Elizabeth Holmes, CEO of Theranos

JP Yim | Getty Images

Do you want to live in the same apartment once occupied by the most famous alleged female fraudster of the 21st century?

You’re in luck.

The notoriously secretive Elizabeth Holmes, charged with nine counts of wire fraud, two counts of conspiracy to commit wire fraud and awaiting her criminal trial, lived at Lombard Place Apartments with her reported fiancé Billy Evans, according to people with knowledge of her whereabouts.

CNBC learned they left a few weeks ago.

Holmes founded blood-testing startup Theranos in 2003, growing the company to a valuation of $9 billion with the promise of running hundreds of lab tests from just a drop of blood.

It was a promise Holmes would never fulfill. Theranos came crashing down in September 2018 after The Wall Street Journal revealed the company’s claims were false.

The two-bedroom, two bath apartment sits atop San Francisco’s Russian Hill neighborhood and is currently for rent for $5,395 a month, according to an online listing.

The classic seven-floor building is described by RentSFnow.com as “Beauty, Grace and Views That Kill!”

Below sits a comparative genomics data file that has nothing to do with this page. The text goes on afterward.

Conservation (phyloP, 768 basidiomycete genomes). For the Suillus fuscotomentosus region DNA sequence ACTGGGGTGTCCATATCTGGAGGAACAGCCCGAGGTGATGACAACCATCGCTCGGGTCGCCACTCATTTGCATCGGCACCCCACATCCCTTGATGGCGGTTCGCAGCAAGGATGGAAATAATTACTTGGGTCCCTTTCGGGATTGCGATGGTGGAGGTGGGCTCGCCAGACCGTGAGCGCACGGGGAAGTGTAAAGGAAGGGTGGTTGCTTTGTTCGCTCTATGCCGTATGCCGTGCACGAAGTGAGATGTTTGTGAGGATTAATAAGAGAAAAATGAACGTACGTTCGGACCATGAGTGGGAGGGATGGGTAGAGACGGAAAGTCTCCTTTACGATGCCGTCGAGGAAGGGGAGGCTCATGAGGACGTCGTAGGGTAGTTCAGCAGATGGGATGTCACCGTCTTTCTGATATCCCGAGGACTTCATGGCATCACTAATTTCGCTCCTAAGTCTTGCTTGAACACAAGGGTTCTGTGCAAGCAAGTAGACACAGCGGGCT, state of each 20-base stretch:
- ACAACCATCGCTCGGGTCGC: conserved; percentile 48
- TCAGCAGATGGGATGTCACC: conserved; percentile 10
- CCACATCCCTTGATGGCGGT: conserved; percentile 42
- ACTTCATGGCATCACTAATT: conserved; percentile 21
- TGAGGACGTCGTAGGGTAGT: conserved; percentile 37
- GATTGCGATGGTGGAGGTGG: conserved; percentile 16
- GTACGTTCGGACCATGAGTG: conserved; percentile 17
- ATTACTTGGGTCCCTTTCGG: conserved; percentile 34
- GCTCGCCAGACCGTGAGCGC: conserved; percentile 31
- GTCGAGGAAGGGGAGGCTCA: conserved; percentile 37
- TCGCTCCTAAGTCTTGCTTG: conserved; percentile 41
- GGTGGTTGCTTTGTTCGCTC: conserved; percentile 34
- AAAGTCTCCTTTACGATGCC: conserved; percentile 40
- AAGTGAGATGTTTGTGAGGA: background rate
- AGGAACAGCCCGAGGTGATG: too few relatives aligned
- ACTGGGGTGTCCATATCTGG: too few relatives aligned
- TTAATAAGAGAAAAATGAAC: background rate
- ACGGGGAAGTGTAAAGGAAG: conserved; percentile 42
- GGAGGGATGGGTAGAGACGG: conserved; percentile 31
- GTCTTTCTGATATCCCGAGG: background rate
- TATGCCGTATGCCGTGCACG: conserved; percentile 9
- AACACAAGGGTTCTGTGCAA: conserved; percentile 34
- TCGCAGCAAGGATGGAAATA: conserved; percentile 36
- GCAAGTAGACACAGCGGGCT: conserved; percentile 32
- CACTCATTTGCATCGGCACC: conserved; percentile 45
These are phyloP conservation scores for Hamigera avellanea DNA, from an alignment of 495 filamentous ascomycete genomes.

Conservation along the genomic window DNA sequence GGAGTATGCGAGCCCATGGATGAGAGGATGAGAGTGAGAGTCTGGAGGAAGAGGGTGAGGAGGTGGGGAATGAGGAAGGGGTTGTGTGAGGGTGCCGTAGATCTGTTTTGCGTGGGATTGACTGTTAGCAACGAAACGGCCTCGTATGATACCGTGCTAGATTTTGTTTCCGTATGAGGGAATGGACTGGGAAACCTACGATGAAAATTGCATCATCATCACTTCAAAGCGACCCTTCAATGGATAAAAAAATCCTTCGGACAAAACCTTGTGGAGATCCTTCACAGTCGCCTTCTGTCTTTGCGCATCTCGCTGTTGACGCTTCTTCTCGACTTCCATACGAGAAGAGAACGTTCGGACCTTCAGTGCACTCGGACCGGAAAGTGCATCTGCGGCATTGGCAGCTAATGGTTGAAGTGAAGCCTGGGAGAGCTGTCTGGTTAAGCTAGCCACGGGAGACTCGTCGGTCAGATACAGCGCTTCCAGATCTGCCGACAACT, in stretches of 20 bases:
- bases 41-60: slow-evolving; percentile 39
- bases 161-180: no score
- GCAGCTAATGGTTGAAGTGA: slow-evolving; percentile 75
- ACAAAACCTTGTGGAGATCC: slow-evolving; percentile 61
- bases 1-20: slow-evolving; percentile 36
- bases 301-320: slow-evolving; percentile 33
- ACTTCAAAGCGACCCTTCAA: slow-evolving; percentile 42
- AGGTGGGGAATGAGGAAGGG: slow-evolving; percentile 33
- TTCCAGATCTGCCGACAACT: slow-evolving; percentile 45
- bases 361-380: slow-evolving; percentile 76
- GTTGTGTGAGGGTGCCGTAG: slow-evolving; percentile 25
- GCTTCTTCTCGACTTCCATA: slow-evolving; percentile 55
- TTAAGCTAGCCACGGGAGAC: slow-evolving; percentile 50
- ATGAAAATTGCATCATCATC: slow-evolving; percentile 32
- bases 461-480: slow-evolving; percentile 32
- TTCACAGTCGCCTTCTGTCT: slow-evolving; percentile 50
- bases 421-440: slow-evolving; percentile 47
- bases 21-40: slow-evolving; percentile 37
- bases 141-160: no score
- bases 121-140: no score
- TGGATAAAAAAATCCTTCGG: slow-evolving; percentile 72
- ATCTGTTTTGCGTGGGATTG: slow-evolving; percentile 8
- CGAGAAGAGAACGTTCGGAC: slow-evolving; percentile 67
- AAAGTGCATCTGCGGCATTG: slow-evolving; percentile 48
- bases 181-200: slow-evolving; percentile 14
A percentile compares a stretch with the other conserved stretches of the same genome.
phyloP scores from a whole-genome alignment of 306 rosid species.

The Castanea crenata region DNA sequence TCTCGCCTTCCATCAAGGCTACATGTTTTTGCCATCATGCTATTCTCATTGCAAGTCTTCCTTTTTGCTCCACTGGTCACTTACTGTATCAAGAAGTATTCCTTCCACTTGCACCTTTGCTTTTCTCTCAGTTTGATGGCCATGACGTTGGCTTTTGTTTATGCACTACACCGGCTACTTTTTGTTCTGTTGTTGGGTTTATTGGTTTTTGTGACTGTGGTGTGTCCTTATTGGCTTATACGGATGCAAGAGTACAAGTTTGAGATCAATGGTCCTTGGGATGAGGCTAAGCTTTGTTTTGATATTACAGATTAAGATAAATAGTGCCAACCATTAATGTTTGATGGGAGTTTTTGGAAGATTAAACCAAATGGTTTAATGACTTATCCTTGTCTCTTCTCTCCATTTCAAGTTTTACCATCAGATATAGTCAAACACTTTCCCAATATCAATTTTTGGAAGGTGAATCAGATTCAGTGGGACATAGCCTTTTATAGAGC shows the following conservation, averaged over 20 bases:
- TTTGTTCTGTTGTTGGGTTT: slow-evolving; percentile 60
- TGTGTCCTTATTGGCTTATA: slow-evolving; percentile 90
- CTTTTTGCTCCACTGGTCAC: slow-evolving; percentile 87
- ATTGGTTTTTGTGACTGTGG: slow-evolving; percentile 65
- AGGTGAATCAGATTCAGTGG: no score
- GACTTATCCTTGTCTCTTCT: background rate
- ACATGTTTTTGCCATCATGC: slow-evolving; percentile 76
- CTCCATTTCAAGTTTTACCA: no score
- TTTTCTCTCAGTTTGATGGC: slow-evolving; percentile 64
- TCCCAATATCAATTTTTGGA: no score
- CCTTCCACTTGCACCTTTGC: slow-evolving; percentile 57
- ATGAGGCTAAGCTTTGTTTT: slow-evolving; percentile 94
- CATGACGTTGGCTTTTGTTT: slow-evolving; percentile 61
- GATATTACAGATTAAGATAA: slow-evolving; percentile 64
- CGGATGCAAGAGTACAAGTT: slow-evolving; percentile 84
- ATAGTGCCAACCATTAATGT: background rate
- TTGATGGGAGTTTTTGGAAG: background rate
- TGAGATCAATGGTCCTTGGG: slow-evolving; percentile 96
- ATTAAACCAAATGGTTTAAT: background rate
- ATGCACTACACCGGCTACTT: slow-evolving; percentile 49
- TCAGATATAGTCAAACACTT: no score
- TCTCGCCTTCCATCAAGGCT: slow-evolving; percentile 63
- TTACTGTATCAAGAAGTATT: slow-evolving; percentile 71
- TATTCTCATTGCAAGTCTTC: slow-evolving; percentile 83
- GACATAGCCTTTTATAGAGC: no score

But it’s not exactly fancy inside.

Rental listing for Elizabeth Holmes’ former apartment.

rentsfnow.com

The modest hallways are lined with dated, dark brown, mosaic carpeting, and white apartment doors featuring gold doorknobs.

A listing describes the third-floor unit as “sun soaked, light, bright, and airy, they feature top-of-the-world views and expansive interiors. Perks include beautiful hardwood floors, top-notch finishes in the kitchen and bath, and built-in storage throughout.”

Holmes’ and her reported fiancé lived in a corner unit with windows facing the iconic Golden Gate bridge.

The building has access to a park atop the famously crooked Lombard Street.

The secrecy surrounding Elizabeth Holmes extends to her neighbors.

Entrance to Elizabeth Holmes’ former apartment building.

Yasmin Khorram

CNBC knocked on the door of her neighbor who creaked open the door halfway and kindly declined to speak.

“I can’t make any comments,” she said. “I’m sure you understand why,” as she looked down the hall toward Holmes’ old unit.

The conversation with the former neighbor lasted 20 seconds.

A manager at the building approached CNBC in the courtyard of the apartment complex.

“Elizabeth who?” the manager asked before throwing CNBC off the property.

Documents filed with the U.S. District Court in San Jose show an attorney for Elizabeth Holmes filed a motion to change her home address in mid-April.

The document is sealed.

“Inside Edition” tracked Holmes to her apartment and confronted her in a San Francisco park. The story aired on April 2.

An attorney for Holmes didn’t respond to CNBC’s request for a comment.

A judge set the start of the trial for July 8, although that could be postponed. Holmes faces up to 20 years in prison if convicted.



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